• Chuck and his wife Ann

  • President and Charlie heading to the East Room

  • Chuck and his son Mike

  • Chuck and his daughter Jeanna

  • Medal of Honor

  • East Room For The Medal of Honor Ceromony

Vietnam Veterans of America,
Charles S. Kettles Chapter 310
National Chapter of the Year - 1999 & 2007
Newsletter of the Year 2007, 09, 11, & 15
E-Newsletter of the Year 2017
Chapter member LTC. (Retired) Chuck Kettles receved the Medal of Honor - July 2016
LTC Charles S. Kettles (ret) Passed Away On January 21, 2019.  Rest In Peace My Friend, Rest In Peace.......
President’s Message
Jon Luker
The Choices Are Yours
luker During our March meeting, me began diving into the complexities of the final years of VVA National. There are two important questions our members must answer before the July Convention.  There are two more that must be answered at some point after the convention.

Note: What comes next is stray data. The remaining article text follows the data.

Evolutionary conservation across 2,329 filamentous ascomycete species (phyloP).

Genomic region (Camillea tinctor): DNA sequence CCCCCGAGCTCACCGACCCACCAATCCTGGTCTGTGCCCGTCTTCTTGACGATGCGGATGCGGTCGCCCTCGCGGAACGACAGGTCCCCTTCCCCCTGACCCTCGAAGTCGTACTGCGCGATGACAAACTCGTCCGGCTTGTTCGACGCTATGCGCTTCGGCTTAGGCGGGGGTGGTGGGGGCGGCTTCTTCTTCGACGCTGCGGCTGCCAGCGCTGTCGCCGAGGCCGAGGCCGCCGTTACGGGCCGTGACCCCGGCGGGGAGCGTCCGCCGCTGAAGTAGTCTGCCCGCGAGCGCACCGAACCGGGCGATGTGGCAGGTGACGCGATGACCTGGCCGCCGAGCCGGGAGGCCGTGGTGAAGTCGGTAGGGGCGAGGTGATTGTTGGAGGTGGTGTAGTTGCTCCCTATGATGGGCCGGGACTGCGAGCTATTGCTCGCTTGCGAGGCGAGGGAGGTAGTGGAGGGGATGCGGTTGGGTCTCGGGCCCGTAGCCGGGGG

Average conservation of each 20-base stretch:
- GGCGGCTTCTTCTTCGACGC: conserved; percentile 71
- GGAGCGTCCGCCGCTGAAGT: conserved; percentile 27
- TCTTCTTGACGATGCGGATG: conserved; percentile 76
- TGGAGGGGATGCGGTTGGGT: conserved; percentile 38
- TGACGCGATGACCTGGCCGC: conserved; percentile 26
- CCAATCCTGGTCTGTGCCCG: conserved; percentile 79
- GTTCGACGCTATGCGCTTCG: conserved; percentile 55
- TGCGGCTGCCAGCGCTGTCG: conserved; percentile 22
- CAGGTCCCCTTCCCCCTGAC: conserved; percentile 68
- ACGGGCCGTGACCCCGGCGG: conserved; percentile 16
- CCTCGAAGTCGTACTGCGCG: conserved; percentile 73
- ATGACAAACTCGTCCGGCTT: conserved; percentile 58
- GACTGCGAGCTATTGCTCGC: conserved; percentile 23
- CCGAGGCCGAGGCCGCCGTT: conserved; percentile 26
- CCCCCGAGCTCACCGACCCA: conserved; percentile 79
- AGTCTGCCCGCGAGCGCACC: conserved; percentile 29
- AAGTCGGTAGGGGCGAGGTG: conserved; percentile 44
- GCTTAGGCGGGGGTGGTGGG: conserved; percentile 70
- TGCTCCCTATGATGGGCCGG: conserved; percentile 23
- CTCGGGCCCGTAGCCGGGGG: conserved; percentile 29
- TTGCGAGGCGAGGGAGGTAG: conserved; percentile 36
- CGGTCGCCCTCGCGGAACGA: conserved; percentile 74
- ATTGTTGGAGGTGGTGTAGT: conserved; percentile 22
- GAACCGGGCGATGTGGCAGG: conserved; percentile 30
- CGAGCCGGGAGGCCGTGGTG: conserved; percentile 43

The first question is whether VVA National should implement a plan for winding down the affairs of the national organization before the last man dies.

The second question is whether VVA National should implement a plan for passing on our mission and our means for achieving it to another organization.

Both questions are “yes or no” questions.  The questions are not alternatives to each other.  That is, you can say yes to both, or no to both.  We are not asking you to choose one plan over the other.  On the other hand, you may approve one and not the other, as well as disapprove both or approve both.

Regarding question one, much is known.  Congress will not approve amending our charter to allow people to join who did not serve during the Vietnam Era.  Therefore, at some point, the nationally chartered organization called VVA will cease to exist.  The legalities of the situation tell us that either we plan for that day and windup the affairs of the organization ourselves, or we let the State of New York take our property and distribute it as they see fit.  Because it is unfair to the veterans we serve and their loved ones to leave people stranded while they have a claim or appeal pending, VVA thinks it is obligated to develop and implement a windup plan and not leave it to the State of New York to close the organization.  There is a workgroup that is studying what needs to be done and figuring out when it needs to be done, so that the work is done before the last people standing are no longer able to do the required work.